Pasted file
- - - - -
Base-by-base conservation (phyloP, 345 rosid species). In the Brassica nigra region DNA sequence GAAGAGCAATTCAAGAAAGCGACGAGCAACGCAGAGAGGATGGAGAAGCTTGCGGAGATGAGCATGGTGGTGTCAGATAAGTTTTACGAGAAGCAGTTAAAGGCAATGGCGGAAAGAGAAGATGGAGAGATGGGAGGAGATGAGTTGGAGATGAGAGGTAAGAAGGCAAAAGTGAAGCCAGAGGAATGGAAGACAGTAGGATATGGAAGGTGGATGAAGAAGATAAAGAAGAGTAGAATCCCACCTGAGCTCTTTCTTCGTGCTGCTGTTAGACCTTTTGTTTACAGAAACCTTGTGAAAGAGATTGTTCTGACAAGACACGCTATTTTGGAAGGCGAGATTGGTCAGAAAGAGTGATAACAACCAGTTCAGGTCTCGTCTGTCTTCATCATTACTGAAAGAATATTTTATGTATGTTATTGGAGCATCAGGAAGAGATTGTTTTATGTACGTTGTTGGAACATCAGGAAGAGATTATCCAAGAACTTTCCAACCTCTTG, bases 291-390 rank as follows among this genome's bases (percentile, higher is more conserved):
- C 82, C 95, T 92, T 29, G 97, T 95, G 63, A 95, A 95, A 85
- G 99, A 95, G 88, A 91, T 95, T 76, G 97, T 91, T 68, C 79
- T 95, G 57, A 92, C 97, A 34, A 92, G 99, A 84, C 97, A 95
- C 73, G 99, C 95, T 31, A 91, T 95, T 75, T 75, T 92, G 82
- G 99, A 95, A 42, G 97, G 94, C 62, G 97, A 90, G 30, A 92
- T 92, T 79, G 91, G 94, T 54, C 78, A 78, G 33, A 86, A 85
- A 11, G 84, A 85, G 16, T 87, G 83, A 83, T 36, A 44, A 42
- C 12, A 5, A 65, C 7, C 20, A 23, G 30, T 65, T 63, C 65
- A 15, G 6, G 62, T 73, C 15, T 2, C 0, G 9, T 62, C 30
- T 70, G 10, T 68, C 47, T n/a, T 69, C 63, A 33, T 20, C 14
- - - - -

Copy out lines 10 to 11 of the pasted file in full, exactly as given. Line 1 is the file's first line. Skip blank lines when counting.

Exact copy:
- A 15, G 6, G 62, T 73, C 15, T 2, C 0, G 9, T 62, C 30
- T 70, G 10, T 68, C 47, T n/a, T 69, C 63, A 33, T 20, C 14